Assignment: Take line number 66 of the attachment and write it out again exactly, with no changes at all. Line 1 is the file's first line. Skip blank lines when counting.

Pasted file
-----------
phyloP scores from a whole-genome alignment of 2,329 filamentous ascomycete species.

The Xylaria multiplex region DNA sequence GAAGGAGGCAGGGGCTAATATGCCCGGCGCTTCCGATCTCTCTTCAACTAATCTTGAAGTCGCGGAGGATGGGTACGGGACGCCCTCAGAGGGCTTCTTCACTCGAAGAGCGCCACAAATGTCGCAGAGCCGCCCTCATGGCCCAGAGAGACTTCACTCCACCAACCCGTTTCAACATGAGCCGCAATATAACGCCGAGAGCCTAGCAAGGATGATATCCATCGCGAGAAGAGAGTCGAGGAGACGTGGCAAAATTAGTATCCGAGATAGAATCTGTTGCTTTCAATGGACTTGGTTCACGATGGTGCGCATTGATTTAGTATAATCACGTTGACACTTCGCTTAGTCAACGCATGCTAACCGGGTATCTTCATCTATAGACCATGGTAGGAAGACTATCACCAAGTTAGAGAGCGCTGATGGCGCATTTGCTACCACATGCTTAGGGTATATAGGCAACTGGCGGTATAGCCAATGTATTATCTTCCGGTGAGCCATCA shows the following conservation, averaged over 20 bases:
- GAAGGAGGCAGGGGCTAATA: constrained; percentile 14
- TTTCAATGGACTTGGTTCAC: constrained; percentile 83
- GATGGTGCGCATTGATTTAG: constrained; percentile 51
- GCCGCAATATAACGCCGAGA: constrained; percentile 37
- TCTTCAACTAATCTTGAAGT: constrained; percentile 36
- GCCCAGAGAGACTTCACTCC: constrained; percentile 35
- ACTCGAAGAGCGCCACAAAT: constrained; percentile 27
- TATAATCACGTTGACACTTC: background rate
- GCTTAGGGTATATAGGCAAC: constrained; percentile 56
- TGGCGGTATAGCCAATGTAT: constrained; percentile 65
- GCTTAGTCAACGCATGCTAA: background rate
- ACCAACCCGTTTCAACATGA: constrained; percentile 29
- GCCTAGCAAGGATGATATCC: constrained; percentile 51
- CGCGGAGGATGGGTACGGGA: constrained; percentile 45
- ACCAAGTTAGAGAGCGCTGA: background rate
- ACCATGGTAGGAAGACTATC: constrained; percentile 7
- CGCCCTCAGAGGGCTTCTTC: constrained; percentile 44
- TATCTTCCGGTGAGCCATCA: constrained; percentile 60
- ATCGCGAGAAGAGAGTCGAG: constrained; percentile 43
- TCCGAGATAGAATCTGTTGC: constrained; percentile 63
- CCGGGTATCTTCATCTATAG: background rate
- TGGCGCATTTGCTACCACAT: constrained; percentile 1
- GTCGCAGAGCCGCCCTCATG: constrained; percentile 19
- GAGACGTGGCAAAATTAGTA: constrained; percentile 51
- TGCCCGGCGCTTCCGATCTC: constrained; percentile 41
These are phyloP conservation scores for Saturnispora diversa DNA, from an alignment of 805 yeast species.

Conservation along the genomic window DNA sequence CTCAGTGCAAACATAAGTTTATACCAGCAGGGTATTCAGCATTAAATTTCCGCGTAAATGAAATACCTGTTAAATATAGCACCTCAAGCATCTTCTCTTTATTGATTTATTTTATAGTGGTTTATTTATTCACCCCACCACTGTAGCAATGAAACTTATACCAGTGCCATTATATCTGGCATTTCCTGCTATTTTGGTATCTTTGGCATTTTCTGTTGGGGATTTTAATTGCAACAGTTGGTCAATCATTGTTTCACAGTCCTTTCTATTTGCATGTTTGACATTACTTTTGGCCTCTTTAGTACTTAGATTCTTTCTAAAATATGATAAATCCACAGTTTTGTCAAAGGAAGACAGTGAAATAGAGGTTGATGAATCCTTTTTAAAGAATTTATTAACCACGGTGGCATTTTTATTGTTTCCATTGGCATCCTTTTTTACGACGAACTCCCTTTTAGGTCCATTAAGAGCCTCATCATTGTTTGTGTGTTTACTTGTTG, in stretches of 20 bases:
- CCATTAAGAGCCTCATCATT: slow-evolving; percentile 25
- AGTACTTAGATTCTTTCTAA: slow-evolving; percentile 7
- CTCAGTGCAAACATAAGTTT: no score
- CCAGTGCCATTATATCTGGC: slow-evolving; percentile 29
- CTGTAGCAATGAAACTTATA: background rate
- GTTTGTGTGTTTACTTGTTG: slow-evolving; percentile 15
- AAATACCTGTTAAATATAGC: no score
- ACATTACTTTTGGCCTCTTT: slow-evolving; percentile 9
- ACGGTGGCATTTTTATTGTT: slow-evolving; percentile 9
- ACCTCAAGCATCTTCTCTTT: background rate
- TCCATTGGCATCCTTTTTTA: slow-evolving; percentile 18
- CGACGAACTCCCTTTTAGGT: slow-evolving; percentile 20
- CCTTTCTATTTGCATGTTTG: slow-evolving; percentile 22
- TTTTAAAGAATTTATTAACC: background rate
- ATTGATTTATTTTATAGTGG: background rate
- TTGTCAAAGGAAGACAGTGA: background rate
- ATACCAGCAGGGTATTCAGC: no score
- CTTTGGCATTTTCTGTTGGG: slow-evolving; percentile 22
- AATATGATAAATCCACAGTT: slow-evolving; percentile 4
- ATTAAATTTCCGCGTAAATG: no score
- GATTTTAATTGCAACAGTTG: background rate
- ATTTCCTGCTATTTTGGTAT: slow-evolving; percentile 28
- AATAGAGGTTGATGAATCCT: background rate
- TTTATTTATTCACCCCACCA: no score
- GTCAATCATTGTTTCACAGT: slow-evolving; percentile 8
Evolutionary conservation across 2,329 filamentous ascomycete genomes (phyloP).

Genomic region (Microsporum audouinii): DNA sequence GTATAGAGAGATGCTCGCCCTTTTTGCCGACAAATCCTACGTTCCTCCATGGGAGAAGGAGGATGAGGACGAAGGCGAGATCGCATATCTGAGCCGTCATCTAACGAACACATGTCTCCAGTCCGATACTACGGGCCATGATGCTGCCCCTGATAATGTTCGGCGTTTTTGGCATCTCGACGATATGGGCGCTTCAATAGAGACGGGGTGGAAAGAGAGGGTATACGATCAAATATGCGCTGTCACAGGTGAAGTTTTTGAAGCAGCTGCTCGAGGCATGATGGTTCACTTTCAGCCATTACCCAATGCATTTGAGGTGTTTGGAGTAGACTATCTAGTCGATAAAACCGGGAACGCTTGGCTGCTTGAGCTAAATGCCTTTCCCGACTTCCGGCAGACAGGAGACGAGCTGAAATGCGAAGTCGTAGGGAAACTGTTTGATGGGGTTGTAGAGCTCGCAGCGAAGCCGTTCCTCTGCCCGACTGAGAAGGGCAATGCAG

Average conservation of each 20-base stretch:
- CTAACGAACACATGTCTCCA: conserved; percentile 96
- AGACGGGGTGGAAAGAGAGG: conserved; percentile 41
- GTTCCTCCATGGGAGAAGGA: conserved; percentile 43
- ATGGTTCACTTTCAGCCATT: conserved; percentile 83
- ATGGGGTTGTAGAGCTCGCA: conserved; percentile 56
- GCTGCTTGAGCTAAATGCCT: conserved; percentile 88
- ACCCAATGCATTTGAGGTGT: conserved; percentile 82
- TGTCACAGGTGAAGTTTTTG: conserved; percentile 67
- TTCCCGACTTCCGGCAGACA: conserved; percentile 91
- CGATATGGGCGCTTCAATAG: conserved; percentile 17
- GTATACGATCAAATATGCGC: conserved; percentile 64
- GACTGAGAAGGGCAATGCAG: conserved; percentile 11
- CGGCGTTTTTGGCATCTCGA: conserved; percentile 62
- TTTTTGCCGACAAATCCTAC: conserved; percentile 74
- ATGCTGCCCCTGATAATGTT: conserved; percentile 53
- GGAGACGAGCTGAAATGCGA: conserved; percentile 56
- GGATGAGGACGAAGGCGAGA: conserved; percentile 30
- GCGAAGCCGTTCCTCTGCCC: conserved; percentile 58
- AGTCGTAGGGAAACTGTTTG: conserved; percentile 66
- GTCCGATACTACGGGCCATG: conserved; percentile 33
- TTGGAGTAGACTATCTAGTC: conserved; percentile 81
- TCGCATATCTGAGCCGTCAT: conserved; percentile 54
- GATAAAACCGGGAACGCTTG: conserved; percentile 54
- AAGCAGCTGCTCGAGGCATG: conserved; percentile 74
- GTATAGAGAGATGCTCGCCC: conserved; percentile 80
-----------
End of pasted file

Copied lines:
- TTCCCGACTTCCGGCAGACA: conserved; percentile 91